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History of the Royal Army Dental Corps

Origins of the RADC

In 1617 John Woodall, Surgeon General to the East India Company, produced details of the contents of surgical chests, which became regulation pattern for the Armed Forces. The contents included instruments for scaling, gum treatment and extractions; the importance of healthy teeth and the debilitating pain of toothache was clearly recognised. Between 1678 and 1865 a dental standard was enforced and infantrymen and grenadiers were required to demonstrate healthy incisor teeth necessary for biting open the paper cartridge cases and grenades.

In 1857 army surgeons were requested by the Director General Army Medical Services to conserve teeth rather than extract them and instruments were provided specifically for this purpose, although they were somewhat inadequate.‍

Dental specialism

At the outbreak of the Anglo Boer War there was no provision made for dental treatment for the armed forces. Over 2,000 men were evacuated back to the UK on dental grounds whilst almost 5,000 were unfit for duty in the field because of the lack of denture. The British Dental Association repeatedly approached the Secretary of State for War who, in 1901, appointed four contract dental surgeons for the force.

In the years following the Boer War, dentistry was one of the subjects RAMC officers could be graded as specialists — only four were graded and they were never employed in their speciality so the scheme was abandoned.


When the First World War began there were few facilities for dental treatment. In October 1914, during the Battle of the Aisne, the Commander of the First Army suffered severe toothache and found that no British dentist was available to treat him. A request was made to the War Office and 12 dentists were sent to France with temporary commissions in the RAMC. Despite this, almost all treatment for soldiers in the UK was carried out by civilian practitioners. By 1918 there were 850 dental officers of the RAMC and each Casualty Clearing Station had one officer.

A major development of World War One was the maxillo-facial surgery, pioneered by Charles Valadier, Harold Gillies and William Kelsey Fry. Horrific facial injuries were often caused by the nature of trench warfare with the head and face exposed to gunshot wounds and shrapnel injuries.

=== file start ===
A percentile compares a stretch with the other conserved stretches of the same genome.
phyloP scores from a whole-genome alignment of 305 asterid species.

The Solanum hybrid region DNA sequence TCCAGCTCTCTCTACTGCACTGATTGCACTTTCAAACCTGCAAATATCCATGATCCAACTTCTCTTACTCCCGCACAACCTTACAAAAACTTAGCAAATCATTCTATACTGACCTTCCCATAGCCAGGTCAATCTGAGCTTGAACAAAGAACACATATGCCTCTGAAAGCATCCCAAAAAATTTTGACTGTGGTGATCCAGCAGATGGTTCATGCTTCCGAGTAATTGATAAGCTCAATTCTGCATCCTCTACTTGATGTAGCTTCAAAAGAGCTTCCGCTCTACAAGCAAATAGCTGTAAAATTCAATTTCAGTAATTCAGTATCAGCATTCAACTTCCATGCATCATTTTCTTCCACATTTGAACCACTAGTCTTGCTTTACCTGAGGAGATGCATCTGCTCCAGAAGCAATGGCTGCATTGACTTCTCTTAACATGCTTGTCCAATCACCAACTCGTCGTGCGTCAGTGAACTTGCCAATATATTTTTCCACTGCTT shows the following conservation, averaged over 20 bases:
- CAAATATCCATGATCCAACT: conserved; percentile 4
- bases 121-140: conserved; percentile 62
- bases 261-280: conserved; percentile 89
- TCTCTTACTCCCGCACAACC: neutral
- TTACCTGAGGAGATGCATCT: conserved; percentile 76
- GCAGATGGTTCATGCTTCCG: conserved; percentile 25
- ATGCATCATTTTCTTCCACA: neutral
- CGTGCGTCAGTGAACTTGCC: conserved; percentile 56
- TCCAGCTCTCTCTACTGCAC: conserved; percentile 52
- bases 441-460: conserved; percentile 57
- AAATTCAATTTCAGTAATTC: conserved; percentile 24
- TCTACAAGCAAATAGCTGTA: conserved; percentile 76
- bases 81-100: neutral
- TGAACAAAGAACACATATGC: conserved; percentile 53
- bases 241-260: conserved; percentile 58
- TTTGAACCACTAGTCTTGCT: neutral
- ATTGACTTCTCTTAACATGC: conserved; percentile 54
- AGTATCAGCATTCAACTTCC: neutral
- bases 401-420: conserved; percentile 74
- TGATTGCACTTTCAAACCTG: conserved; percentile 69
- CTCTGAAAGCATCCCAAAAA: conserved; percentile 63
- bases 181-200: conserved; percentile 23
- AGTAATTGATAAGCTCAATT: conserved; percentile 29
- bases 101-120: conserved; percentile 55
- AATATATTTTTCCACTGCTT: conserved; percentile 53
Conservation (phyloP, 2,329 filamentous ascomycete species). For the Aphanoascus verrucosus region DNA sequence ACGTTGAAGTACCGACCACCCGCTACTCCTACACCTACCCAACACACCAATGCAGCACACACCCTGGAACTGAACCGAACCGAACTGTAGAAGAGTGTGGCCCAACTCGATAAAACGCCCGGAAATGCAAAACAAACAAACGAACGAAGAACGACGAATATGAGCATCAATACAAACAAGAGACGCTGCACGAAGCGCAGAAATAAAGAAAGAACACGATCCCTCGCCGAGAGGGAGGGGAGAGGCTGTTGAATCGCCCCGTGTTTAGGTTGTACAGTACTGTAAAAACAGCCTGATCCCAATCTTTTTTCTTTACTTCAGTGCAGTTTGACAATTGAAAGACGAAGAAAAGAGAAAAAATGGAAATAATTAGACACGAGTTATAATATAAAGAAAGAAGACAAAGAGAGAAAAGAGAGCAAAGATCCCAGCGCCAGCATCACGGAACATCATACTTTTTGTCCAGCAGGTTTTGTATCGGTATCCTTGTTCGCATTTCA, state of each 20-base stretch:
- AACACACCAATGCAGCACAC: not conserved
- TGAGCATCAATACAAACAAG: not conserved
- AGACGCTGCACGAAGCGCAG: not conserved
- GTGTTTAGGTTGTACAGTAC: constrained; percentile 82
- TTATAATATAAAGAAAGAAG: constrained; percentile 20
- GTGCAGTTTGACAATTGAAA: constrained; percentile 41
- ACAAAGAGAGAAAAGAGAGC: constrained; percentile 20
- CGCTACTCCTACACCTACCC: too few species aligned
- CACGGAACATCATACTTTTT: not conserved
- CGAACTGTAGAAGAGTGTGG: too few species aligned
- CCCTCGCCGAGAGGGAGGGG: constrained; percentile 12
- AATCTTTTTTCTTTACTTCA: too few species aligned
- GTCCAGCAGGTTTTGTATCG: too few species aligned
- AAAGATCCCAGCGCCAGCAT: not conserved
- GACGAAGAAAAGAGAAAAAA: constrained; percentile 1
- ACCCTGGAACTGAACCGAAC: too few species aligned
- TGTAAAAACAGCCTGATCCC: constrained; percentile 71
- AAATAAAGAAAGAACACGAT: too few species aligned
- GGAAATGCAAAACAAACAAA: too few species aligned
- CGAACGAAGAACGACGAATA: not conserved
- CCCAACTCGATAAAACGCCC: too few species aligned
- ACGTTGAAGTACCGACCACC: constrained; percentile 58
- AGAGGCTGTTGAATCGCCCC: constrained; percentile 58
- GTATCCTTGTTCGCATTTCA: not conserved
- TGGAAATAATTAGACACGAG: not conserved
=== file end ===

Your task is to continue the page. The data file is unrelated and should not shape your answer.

At first Gillies and Fry worked at the Cambridge Military Hospital in Aldershot, although the Queen’s Hospital in Sidcup opened in 1917 specifically for facial injuries. The artwork of fellow surgeon, Captain H. Tonks, recorded many of these men before and after treatment.‍

Formation of the Royal Army Dental Corps (RADC)

The lack of dental care in the First World War led to the founding of the Army Dental Corps on 4 January 1921.

Dental Surgeons were initially granted a Short Service Commission of six years with the opportunity for selection to a permanent commission whilst servicemen joined for an initial engagement of seven years and went to the Army Dental Corps School of Instruction in Aldershot to train as Dental Mechanics or Dental Clerk Orderlies.‍


In the years following the First World War the ADC established its role and position within the life of the British Army. During the Second World War the ADC expanded rapidly, along with the number of Dental Centres in the UK and in the variety of courses and training available including general anesthesia, dental prosthetics, dental radiography and maxillo-facial.

The Second World War also saw the development of the Mobile Dental Unit, which consisted of a caravan trailer fitted out as a surgery and equipped on the same level as a Dental Centre and staffed by one dental officer and one Dental Clerk Orderly. Many ADC personnel were attached to field ambulances, casualty clearing stations or general hospitals, and, like the RAMC, a substantial number became prisoners-of-war.

In one camp in Singapore, hypnosis was used for tooth extractions, a rare practice in those days.‍

1945 onwards

In 1946 King George VI granted the ‘Royal’ prefix to the Corps and a new cap badge was designed depicting the legend of Cadmus. According to Greek legend, Cadmus found a dragon had killed his soldiers so he slew the dragon with one blow of his sword. When he heard a voice instructing him to extract the dragon’s teeth and sow them in the ground, he immediately obeyed. No sooner were the teeth planted then a crop of men sprang from the soil, fully grown and armed. It is also from this legend that the RADC take their motto, ‘Ex Dentibus Ensis’ (from the teeth a sword).

In 1948 the Depot and Training Establishment was formed at Aldershot providing the Corps with a permanent home.

Trades were restructured and expanded and dental centres became better equipped as the 1950s brought advances in scientific techniques and materials.


Colonel-in-Chief: The Duchess of Gloucester

Corps Day: 4th January

Date of Royal Warrant: 4th January 1921

Current Representative Colonel Commandant: Col. K Richardson

Find out more about the RADC

History of the Royal Army Dental Corps

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